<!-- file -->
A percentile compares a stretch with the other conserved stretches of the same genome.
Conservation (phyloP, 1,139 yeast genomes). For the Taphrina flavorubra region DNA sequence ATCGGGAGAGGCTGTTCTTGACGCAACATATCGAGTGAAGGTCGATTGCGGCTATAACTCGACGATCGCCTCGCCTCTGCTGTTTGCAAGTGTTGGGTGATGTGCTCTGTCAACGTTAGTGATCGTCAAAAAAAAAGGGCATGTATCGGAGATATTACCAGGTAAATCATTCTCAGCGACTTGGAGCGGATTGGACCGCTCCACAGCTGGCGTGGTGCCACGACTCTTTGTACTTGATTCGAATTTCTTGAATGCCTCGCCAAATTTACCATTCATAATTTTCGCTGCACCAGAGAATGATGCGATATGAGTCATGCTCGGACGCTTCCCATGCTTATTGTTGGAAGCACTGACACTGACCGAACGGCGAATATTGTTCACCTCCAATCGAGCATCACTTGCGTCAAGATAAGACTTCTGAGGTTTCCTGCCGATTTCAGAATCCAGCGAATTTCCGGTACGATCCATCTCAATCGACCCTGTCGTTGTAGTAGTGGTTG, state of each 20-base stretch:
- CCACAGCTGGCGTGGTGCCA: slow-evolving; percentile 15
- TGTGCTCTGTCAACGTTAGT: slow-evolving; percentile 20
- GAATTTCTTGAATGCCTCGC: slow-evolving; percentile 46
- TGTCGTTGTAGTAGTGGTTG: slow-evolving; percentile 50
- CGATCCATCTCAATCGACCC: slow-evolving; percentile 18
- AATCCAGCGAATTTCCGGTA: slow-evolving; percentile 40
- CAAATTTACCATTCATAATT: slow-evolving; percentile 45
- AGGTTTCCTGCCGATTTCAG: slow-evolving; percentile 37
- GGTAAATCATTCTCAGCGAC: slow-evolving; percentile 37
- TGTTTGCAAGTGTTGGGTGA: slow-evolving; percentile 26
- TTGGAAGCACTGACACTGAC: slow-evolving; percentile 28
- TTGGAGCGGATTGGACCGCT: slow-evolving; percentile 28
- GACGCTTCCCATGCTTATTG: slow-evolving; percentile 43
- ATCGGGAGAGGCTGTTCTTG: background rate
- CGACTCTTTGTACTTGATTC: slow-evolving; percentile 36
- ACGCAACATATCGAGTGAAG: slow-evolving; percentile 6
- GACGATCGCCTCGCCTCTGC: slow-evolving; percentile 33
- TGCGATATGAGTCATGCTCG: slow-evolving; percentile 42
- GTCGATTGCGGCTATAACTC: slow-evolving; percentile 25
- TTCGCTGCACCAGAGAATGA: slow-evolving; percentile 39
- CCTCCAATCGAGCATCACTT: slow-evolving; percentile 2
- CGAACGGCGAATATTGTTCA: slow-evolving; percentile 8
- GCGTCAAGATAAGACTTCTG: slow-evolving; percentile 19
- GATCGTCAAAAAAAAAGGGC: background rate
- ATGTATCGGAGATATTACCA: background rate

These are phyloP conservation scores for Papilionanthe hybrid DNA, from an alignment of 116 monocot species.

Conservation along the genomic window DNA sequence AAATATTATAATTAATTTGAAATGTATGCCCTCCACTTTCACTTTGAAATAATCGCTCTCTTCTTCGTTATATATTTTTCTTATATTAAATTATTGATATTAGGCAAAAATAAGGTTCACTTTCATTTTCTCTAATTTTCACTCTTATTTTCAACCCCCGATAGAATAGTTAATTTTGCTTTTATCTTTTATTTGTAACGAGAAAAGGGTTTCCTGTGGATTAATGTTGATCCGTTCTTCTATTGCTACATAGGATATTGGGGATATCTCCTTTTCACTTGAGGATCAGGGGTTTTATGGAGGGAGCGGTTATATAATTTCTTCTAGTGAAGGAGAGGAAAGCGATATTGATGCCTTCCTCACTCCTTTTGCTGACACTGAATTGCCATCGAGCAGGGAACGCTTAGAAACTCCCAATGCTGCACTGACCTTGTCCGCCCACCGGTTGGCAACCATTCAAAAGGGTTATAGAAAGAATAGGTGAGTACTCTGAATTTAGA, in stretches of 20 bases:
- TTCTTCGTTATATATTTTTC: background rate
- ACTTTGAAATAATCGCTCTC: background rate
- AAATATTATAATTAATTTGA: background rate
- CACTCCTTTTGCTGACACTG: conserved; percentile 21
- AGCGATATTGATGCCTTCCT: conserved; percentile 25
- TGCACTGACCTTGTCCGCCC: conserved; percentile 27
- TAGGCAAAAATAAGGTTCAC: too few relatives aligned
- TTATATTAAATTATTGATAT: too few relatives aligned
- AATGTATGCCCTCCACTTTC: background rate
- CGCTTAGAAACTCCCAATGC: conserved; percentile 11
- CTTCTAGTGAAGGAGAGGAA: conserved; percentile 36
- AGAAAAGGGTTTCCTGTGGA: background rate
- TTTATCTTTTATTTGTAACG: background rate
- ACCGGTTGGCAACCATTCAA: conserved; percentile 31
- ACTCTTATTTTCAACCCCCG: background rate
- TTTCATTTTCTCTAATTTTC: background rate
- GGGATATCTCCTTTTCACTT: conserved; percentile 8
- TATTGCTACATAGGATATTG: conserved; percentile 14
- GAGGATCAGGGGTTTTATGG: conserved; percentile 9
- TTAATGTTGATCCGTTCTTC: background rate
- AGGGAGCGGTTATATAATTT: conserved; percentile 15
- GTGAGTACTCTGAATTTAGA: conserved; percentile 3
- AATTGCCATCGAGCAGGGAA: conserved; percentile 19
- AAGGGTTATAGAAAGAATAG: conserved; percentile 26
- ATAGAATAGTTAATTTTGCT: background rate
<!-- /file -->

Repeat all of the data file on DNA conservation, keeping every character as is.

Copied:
A percentile compares a stretch with the other conserved stretches of the same genome.
Conservation (phyloP, 1,139 yeast genomes). For the Taphrina flavorubra region DNA sequence ATCGGGAGAGGCTGTTCTTGACGCAACATATCGAGTGAAGGTCGATTGCGGCTATAACTCGACGATCGCCTCGCCTCTGCTGTTTGCAAGTGTTGGGTGATGTGCTCTGTCAACGTTAGTGATCGTCAAAAAAAAAGGGCATGTATCGGAGATATTACCAGGTAAATCATTCTCAGCGACTTGGAGCGGATTGGACCGCTCCACAGCTGGCGTGGTGCCACGACTCTTTGTACTTGATTCGAATTTCTTGAATGCCTCGCCAAATTTACCATTCATAATTTTCGCTGCACCAGAGAATGATGCGATATGAGTCATGCTCGGACGCTTCCCATGCTTATTGTTGGAAGCACTGACACTGACCGAACGGCGAATATTGTTCACCTCCAATCGAGCATCACTTGCGTCAAGATAAGACTTCTGAGGTTTCCTGCCGATTTCAGAATCCAGCGAATTTCCGGTACGATCCATCTCAATCGACCCTGTCGTTGTAGTAGTGGTTG, state of each 20-base stretch:
- CCACAGCTGGCGTGGTGCCA: slow-evolving; percentile 15
- TGTGCTCTGTCAACGTTAGT: slow-evolving; percentile 20
- GAATTTCTTGAATGCCTCGC: slow-evolving; percentile 46
- TGTCGTTGTAGTAGTGGTTG: slow-evolving; percentile 50
- CGATCCATCTCAATCGACCC: slow-evolving; percentile 18
- AATCCAGCGAATTTCCGGTA: slow-evolving; percentile 40
- CAAATTTACCATTCATAATT: slow-evolving; percentile 45
- AGGTTTCCTGCCGATTTCAG: slow-evolving; percentile 37
- GGTAAATCATTCTCAGCGAC: slow-evolving; percentile 37
- TGTTTGCAAGTGTTGGGTGA: slow-evolving; percentile 26
- TTGGAAGCACTGACACTGAC: slow-evolving; percentile 28
- TTGGAGCGGATTGGACCGCT: slow-evolving; percentile 28
- GACGCTTCCCATGCTTATTG: slow-evolving; percentile 43
- ATCGGGAGAGGCTGTTCTTG: background rate
- CGACTCTTTGTACTTGATTC: slow-evolving; percentile 36
- ACGCAACATATCGAGTGAAG: slow-evolving; percentile 6
- GACGATCGCCTCGCCTCTGC: slow-evolving; percentile 33
- TGCGATATGAGTCATGCTCG: slow-evolving; percentile 42
- GTCGATTGCGGCTATAACTC: slow-evolving; percentile 25
- TTCGCTGCACCAGAGAATGA: slow-evolving; percentile 39
- CCTCCAATCGAGCATCACTT: slow-evolving; percentile 2
- CGAACGGCGAATATTGTTCA: slow-evolving; percentile 8
- GCGTCAAGATAAGACTTCTG: slow-evolving; percentile 19
- GATCGTCAAAAAAAAAGGGC: background rate
- ATGTATCGGAGATATTACCA: background rate

These are phyloP conservation scores for Papilionanthe hybrid DNA, from an alignment of 116 monocot species.

Conservation along the genomic window DNA sequence AAATATTATAATTAATTTGAAATGTATGCCCTCCACTTTCACTTTGAAATAATCGCTCTCTTCTTCGTTATATATTTTTCTTATATTAAATTATTGATATTAGGCAAAAATAAGGTTCACTTTCATTTTCTCTAATTTTCACTCTTATTTTCAACCCCCGATAGAATAGTTAATTTTGCTTTTATCTTTTATTTGTAACGAGAAAAGGGTTTCCTGTGGATTAATGTTGATCCGTTCTTCTATTGCTACATAGGATATTGGGGATATCTCCTTTTCACTTGAGGATCAGGGGTTTTATGGAGGGAGCGGTTATATAATTTCTTCTAGTGAAGGAGAGGAAAGCGATATTGATGCCTTCCTCACTCCTTTTGCTGACACTGAATTGCCATCGAGCAGGGAACGCTTAGAAACTCCCAATGCTGCACTGACCTTGTCCGCCCACCGGTTGGCAACCATTCAAAAGGGTTATAGAAAGAATAGGTGAGTACTCTGAATTTAGA, in stretches of 20 bases:
- TTCTTCGTTATATATTTTTC: background rate
- ACTTTGAAATAATCGCTCTC: background rate
- AAATATTATAATTAATTTGA: background rate
- CACTCCTTTTGCTGACACTG: conserved; percentile 21
- AGCGATATTGATGCCTTCCT: conserved; percentile 25
- TGCACTGACCTTGTCCGCCC: conserved; percentile 27
- TAGGCAAAAATAAGGTTCAC: too few relatives aligned
- TTATATTAAATTATTGATAT: too few relatives aligned
- AATGTATGCCCTCCACTTTC: background rate
- CGCTTAGAAACTCCCAATGC: conserved; percentile 11
- CTTCTAGTGAAGGAGAGGAA: conserved; percentile 36
- AGAAAAGGGTTTCCTGTGGA: background rate
- TTTATCTTTTATTTGTAACG: background rate
- ACCGGTTGGCAACCATTCAA: conserved; percentile 31
- ACTCTTATTTTCAACCCCCG: background rate
- TTTCATTTTCTCTAATTTTC: background rate
- GGGATATCTCCTTTTCACTT: conserved; percentile 8
- TATTGCTACATAGGATATTG: conserved; percentile 14
- GAGGATCAGGGGTTTTATGG: conserved; percentile 9
- TTAATGTTGATCCGTTCTTC: background rate
- AGGGAGCGGTTATATAATTT: conserved; percentile 15
- GTGAGTACTCTGAATTTAGA: conserved; percentile 3
- AATTGCCATCGAGCAGGGAA: conserved; percentile 19
- AAGGGTTATAGAAAGAATAG: conserved; percentile 26
- ATAGAATAGTTAATTTTGCT: background rate